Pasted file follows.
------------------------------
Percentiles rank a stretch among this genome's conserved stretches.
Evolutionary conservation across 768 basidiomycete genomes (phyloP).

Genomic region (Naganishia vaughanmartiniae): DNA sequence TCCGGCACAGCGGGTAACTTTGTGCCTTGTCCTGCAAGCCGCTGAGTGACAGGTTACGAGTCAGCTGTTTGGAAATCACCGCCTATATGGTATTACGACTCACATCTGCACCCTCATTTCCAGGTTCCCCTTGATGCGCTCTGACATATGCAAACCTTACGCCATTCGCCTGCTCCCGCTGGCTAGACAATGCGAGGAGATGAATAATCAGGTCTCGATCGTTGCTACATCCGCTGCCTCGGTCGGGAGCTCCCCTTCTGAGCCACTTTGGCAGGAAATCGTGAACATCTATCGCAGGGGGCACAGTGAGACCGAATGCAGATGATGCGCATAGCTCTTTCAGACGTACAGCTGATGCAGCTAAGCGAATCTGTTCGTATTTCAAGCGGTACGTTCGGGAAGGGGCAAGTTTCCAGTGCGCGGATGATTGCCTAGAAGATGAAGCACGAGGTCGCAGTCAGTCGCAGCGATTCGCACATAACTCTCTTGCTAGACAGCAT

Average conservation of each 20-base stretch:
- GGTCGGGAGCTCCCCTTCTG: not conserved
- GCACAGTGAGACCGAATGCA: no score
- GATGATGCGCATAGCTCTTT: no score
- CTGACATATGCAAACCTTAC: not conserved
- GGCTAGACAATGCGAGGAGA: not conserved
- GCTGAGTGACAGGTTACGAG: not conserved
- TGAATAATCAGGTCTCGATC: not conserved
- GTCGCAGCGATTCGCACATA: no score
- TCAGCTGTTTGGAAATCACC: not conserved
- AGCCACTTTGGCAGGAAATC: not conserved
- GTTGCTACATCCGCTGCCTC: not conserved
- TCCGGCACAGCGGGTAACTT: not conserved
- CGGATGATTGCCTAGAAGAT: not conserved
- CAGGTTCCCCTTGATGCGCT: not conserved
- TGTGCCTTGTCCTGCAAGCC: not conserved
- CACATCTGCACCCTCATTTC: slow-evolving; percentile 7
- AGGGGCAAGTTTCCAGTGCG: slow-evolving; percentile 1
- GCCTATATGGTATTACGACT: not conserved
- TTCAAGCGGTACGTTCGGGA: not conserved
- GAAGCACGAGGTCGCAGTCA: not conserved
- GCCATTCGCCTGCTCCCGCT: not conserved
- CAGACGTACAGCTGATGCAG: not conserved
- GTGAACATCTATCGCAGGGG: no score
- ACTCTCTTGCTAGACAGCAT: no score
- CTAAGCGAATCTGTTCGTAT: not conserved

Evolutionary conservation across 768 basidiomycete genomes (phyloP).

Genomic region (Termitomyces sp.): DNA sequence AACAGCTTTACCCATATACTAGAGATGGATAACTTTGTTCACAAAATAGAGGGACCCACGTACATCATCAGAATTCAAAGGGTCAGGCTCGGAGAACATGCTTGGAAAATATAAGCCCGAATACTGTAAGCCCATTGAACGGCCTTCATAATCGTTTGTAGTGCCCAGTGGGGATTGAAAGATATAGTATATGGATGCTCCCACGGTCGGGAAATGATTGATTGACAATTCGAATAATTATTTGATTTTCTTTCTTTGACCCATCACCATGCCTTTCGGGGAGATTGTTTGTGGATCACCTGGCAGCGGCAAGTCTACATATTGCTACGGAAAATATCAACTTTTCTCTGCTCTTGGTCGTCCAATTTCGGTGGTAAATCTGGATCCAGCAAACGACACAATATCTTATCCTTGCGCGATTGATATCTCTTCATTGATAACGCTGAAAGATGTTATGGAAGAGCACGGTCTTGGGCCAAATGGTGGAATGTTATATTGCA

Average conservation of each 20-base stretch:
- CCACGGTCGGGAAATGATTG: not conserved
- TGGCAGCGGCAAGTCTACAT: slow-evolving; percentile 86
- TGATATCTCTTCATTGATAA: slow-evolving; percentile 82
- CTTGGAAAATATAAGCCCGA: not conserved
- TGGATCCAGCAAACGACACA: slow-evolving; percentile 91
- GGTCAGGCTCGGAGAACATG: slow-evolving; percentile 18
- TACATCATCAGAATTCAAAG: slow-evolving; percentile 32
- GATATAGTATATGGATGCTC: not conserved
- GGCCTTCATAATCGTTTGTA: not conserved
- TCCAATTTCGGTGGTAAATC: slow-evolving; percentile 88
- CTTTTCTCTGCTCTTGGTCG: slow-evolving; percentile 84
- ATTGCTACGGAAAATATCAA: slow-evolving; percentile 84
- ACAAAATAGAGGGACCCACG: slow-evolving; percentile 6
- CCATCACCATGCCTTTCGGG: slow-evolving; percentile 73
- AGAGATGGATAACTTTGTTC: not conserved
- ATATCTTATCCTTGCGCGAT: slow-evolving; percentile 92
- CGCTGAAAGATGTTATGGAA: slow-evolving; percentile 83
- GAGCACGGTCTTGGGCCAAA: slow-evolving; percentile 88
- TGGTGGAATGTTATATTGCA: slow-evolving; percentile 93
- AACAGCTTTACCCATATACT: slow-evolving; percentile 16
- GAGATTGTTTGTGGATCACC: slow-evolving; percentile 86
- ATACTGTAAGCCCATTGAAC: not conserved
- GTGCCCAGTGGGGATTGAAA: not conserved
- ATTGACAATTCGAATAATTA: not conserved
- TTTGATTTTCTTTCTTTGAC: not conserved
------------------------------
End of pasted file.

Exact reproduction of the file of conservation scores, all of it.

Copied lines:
Percentiles rank a stretch among this genome's conserved stretches.
Evolutionary conservation across 768 basidiomycete genomes (phyloP).

Genomic region (Naganishia vaughanmartiniae): DNA sequence TCCGGCACAGCGGGTAACTTTGTGCCTTGTCCTGCAAGCCGCTGAGTGACAGGTTACGAGTCAGCTGTTTGGAAATCACCGCCTATATGGTATTACGACTCACATCTGCACCCTCATTTCCAGGTTCCCCTTGATGCGCTCTGACATATGCAAACCTTACGCCATTCGCCTGCTCCCGCTGGCTAGACAATGCGAGGAGATGAATAATCAGGTCTCGATCGTTGCTACATCCGCTGCCTCGGTCGGGAGCTCCCCTTCTGAGCCACTTTGGCAGGAAATCGTGAACATCTATCGCAGGGGGCACAGTGAGACCGAATGCAGATGATGCGCATAGCTCTTTCAGACGTACAGCTGATGCAGCTAAGCGAATCTGTTCGTATTTCAAGCGGTACGTTCGGGAAGGGGCAAGTTTCCAGTGCGCGGATGATTGCCTAGAAGATGAAGCACGAGGTCGCAGTCAGTCGCAGCGATTCGCACATAACTCTCTTGCTAGACAGCAT

Average conservation of each 20-base stretch:
- GGTCGGGAGCTCCCCTTCTG: not conserved
- GCACAGTGAGACCGAATGCA: no score
- GATGATGCGCATAGCTCTTT: no score
- CTGACATATGCAAACCTTAC: not conserved
- GGCTAGACAATGCGAGGAGA: not conserved
- GCTGAGTGACAGGTTACGAG: not conserved
- TGAATAATCAGGTCTCGATC: not conserved
- GTCGCAGCGATTCGCACATA: no score
- TCAGCTGTTTGGAAATCACC: not conserved
- AGCCACTTTGGCAGGAAATC: not conserved
- GTTGCTACATCCGCTGCCTC: not conserved
- TCCGGCACAGCGGGTAACTT: not conserved
- CGGATGATTGCCTAGAAGAT: not conserved
- CAGGTTCCCCTTGATGCGCT: not conserved
- TGTGCCTTGTCCTGCAAGCC: not conserved
- CACATCTGCACCCTCATTTC: slow-evolving; percentile 7
- AGGGGCAAGTTTCCAGTGCG: slow-evolving; percentile 1
- GCCTATATGGTATTACGACT: not conserved
- TTCAAGCGGTACGTTCGGGA: not conserved
- GAAGCACGAGGTCGCAGTCA: not conserved
- GCCATTCGCCTGCTCCCGCT: not conserved
- CAGACGTACAGCTGATGCAG: not conserved
- GTGAACATCTATCGCAGGGG: no score
- ACTCTCTTGCTAGACAGCAT: no score
- CTAAGCGAATCTGTTCGTAT: not conserved

Evolutionary conservation across 768 basidiomycete genomes (phyloP).

Genomic region (Termitomyces sp.): DNA sequence AACAGCTTTACCCATATACTAGAGATGGATAACTTTGTTCACAAAATAGAGGGACCCACGTACATCATCAGAATTCAAAGGGTCAGGCTCGGAGAACATGCTTGGAAAATATAAGCCCGAATACTGTAAGCCCATTGAACGGCCTTCATAATCGTTTGTAGTGCCCAGTGGGGATTGAAAGATATAGTATATGGATGCTCCCACGGTCGGGAAATGATTGATTGACAATTCGAATAATTATTTGATTTTCTTTCTTTGACCCATCACCATGCCTTTCGGGGAGATTGTTTGTGGATCACCTGGCAGCGGCAAGTCTACATATTGCTACGGAAAATATCAACTTTTCTCTGCTCTTGGTCGTCCAATTTCGGTGGTAAATCTGGATCCAGCAAACGACACAATATCTTATCCTTGCGCGATTGATATCTCTTCATTGATAACGCTGAAAGATGTTATGGAAGAGCACGGTCTTGGGCCAAATGGTGGAATGTTATATTGCA

Average conservation of each 20-base stretch:
- CCACGGTCGGGAAATGATTG: not conserved
- TGGCAGCGGCAAGTCTACAT: slow-evolving; percentile 86
- TGATATCTCTTCATTGATAA: slow-evolving; percentile 82
- CTTGGAAAATATAAGCCCGA: not conserved
- TGGATCCAGCAAACGACACA: slow-evolving; percentile 91
- GGTCAGGCTCGGAGAACATG: slow-evolving; percentile 18
- TACATCATCAGAATTCAAAG: slow-evolving; percentile 32
- GATATAGTATATGGATGCTC: not conserved
- GGCCTTCATAATCGTTTGTA: not conserved
- TCCAATTTCGGTGGTAAATC: slow-evolving; percentile 88
- CTTTTCTCTGCTCTTGGTCG: slow-evolving; percentile 84
- ATTGCTACGGAAAATATCAA: slow-evolving; percentile 84
- ACAAAATAGAGGGACCCACG: slow-evolving; percentile 6
- CCATCACCATGCCTTTCGGG: slow-evolving; percentile 73
- AGAGATGGATAACTTTGTTC: not conserved
- ATATCTTATCCTTGCGCGAT: slow-evolving; percentile 92
- CGCTGAAAGATGTTATGGAA: slow-evolving; percentile 83
- GAGCACGGTCTTGGGCCAAA: slow-evolving; percentile 88
- TGGTGGAATGTTATATTGCA: slow-evolving; percentile 93
- AACAGCTTTACCCATATACT: slow-evolving; percentile 16
- GAGATTGTTTGTGGATCACC: slow-evolving; percentile 86
- ATACTGTAAGCCCATTGAAC: not conserved
- GTGCCCAGTGGGGATTGAAA: not conserved
- ATTGACAATTCGAATAATTA: not conserved
- TTTGATTTTCTTTCTTTGAC: not conserved